Weaker growth was predominantly driven by the largest contraction in motor vehicle production since the financial crisis (March 2009), likely due to the bringing forward of planned seasonal plant closures to align with previous Brexit deadlines.
However, the picture for manufacturing output was somewhat better outside of the motor vehicles sector. Ten out of the other sixteen sub-sectors saw growth, particularly in the chemicals and food, drink and tobacco categories. Nonetheless, output is expected to remain broadly flat in the three months to July.
The survey of 308 manufacturers also revealed that total order books deteriorated further on the previous month, to their lowest since October 2016. Export orders improved slightly in the three months to June, moving back above the long-run average. Pricing pressures also remain muted, with only a slight uptick in output price inflation expected over the next three months.
Stock adequacy returned to its long-run average in June, after spiking in May to its highest since 2009. The fall in stock adequacy was mostly driven by the motor trades sector.
Alpesh Paleja, CBI Principal Economist, said:
“The bringing forward of planned closures to car manufacturing plants had a real impact and led to manufacturing output grinding to a halt. While the picture elsewhere in the sector was more benign, total orders weakened once again revealing some underlying causes for concern.
“There’s clear evidence that Brexit uncertainty is really biting, with our surveys showing volatility in both stocks and output in recent months. Firms are desperate to see an end to the current impasse – that means securing a Brexit deal that can not only command the support of parliament and the EU, but prioritises the protection of jobs and the economy.”
Tom Crotty, Group Director of INEOS and Chair of CBI Manufacturing Council, said:
“Manufacturers are proving highly resilient in the difficult circumstances they face, but these results are further evidence of how ongoing Brexit uncertainty is holding back growth in key industries.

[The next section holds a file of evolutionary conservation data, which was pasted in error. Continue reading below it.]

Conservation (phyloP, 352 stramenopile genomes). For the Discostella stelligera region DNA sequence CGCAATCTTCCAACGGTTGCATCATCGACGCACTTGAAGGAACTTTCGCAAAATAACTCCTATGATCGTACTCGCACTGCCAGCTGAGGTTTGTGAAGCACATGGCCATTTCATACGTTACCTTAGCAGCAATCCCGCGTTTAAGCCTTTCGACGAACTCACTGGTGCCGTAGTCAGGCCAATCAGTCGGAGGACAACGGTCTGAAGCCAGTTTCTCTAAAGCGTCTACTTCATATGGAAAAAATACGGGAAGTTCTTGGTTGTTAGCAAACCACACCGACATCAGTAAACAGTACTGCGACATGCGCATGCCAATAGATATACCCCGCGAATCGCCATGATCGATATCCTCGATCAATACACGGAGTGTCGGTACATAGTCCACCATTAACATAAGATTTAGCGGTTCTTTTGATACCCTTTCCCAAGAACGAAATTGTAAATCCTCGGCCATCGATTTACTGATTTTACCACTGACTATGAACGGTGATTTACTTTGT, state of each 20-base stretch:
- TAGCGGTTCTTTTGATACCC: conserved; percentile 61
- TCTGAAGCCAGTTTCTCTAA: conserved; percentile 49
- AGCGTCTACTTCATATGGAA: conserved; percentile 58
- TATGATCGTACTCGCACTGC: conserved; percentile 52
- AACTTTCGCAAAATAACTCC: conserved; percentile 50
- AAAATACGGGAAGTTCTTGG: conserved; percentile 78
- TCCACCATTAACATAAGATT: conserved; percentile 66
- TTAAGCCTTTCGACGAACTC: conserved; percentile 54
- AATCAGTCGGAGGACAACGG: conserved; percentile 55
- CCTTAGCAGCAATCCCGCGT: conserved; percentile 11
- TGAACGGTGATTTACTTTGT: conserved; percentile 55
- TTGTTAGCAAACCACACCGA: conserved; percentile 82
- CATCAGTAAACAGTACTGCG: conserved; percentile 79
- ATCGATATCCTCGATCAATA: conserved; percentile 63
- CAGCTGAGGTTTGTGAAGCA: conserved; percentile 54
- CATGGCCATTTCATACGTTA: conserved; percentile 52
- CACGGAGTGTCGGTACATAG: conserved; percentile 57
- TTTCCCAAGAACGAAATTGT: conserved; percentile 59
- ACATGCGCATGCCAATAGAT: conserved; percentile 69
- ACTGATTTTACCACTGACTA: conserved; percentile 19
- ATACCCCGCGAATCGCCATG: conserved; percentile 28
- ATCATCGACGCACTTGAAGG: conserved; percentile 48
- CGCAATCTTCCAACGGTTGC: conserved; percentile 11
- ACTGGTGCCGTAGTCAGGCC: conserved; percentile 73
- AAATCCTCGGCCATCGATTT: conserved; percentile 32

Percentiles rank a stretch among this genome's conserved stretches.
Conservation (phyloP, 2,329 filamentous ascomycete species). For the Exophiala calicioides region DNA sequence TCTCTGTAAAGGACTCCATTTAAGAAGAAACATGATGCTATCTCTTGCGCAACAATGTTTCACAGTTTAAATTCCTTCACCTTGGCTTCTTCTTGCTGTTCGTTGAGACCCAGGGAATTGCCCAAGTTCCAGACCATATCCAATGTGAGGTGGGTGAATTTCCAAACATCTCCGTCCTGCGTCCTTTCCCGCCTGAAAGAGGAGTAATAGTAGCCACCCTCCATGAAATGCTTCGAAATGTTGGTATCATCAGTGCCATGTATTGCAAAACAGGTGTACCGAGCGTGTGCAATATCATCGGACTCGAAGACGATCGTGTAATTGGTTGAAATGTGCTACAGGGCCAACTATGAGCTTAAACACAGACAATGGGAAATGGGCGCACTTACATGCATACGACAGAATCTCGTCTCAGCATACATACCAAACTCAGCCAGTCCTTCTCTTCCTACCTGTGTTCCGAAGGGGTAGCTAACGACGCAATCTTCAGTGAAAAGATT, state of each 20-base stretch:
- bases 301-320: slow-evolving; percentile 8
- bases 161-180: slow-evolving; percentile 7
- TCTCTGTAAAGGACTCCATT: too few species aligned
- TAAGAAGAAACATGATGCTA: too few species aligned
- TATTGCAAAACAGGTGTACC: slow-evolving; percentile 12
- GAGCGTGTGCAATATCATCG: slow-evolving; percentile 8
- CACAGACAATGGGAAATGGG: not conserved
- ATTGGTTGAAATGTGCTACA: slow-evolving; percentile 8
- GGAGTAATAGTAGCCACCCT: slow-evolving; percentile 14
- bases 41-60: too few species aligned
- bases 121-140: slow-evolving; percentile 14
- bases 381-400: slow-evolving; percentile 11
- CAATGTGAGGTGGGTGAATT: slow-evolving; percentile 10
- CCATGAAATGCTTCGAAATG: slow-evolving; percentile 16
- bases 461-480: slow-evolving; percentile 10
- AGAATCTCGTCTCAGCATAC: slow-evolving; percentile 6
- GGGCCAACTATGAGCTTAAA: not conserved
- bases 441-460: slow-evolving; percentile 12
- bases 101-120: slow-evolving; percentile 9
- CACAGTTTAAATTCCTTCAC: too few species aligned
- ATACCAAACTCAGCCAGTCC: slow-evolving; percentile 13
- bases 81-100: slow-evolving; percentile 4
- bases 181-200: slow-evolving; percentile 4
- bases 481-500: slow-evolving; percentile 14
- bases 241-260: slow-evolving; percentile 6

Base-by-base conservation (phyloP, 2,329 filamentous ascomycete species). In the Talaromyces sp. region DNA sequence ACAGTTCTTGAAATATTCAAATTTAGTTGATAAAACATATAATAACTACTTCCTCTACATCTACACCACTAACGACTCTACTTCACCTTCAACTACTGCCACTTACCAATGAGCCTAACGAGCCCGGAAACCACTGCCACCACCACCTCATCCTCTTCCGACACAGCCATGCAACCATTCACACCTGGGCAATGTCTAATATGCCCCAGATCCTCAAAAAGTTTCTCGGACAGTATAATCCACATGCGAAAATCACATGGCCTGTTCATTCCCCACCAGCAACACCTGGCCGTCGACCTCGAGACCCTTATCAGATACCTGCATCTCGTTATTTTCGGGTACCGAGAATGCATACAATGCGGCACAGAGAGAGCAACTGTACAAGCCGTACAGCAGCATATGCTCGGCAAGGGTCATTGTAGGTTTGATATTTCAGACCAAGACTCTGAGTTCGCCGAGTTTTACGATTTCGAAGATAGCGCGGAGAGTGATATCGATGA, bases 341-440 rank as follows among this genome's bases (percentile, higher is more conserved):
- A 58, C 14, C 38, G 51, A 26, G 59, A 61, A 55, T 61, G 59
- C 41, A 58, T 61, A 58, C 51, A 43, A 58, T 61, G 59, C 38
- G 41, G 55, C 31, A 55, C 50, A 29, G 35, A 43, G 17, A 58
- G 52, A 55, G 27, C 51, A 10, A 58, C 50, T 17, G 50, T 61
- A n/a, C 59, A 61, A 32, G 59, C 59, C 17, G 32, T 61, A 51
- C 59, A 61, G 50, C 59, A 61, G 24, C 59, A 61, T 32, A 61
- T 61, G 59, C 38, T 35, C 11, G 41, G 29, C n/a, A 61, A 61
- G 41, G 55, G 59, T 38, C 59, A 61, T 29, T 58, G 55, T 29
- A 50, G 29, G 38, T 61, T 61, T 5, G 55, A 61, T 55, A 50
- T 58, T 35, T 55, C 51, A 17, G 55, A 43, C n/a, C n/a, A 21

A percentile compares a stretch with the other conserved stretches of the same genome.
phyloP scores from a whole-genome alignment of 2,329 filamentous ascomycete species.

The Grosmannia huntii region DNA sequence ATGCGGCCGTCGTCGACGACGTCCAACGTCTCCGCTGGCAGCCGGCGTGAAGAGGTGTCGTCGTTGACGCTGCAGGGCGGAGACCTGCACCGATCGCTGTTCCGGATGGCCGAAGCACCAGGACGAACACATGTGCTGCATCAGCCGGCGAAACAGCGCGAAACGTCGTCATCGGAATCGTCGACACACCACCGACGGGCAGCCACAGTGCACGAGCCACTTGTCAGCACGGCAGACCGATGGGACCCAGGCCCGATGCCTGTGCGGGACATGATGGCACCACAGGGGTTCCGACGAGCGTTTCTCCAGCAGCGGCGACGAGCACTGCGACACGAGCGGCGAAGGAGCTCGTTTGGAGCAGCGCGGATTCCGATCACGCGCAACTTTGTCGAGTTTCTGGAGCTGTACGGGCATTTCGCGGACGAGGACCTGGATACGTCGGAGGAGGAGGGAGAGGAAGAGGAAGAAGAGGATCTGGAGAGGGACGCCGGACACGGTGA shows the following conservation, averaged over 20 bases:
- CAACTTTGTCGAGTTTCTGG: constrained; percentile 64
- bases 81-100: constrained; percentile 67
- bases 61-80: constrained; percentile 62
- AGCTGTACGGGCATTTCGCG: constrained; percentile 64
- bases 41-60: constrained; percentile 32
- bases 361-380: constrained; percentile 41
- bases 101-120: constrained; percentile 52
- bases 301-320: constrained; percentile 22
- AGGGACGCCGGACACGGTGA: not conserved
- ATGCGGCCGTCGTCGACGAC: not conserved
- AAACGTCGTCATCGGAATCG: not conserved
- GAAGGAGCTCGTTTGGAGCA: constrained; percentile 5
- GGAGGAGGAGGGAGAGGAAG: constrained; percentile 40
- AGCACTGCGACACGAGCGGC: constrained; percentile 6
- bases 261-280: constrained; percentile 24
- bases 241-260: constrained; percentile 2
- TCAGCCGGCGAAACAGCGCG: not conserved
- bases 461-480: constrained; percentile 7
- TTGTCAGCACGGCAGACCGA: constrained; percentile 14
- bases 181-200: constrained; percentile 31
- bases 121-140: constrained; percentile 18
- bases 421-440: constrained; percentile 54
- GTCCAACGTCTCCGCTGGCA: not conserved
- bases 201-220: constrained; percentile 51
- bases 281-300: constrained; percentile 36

“The first item in the new Prime Minister’s in-tray must be to quickly resolve the Brexit deadlock. We can then look forward to working with the new government to address long-term challenges and identify new opportunities to enhance productivity in the sector”.
Across the economy as a whole, stock building supported economic growth in early 2019. However, business surveys suggest that underlying conditions remained more subdued, as Brexit uncertainty and slower global growth bit further on activity – a theme which appears to have continued into Q2. For more detail on our view of the outlook, see our economic forecast.
- Manufacturing output was flat in the three months to June (+2%), marking the slowest outturn since April 2016. This was down on the three months to May (+14%).
- Output expanded in 10 out of 17 sub-sectors, with growth driven primarily by the chemicals and food, drink & tobacco’ industries. Motor Vehicle manufacturing was the most significant drag on output, falling at the fastest since March 2009 (-83%)
- Overall, output is expected to remain flat in the three months to July (+3%).
- 16% of firms reported ‘above normal’ order books, compared to 31% who reported ‘below normal’, giving a balance of -15%. This represented a deterioration from May (-10%) and was the lowest balance since October 2016.
- 12% of firms reported ‘above normal’ export order books, compared to 24% who reported ‘below normal’, giving a balance of -12%. This was a slight improvement on April (-16%) and was slightly above the long-run average (-17%).
- Present stocks of finished goods were reported as more than adequate (+12%), but to a lesser degree to last month (+25%), moving back in line with the long run average (+13%).
- Output prices over the next three months are expected to grow slightly (+4% from -1% in May).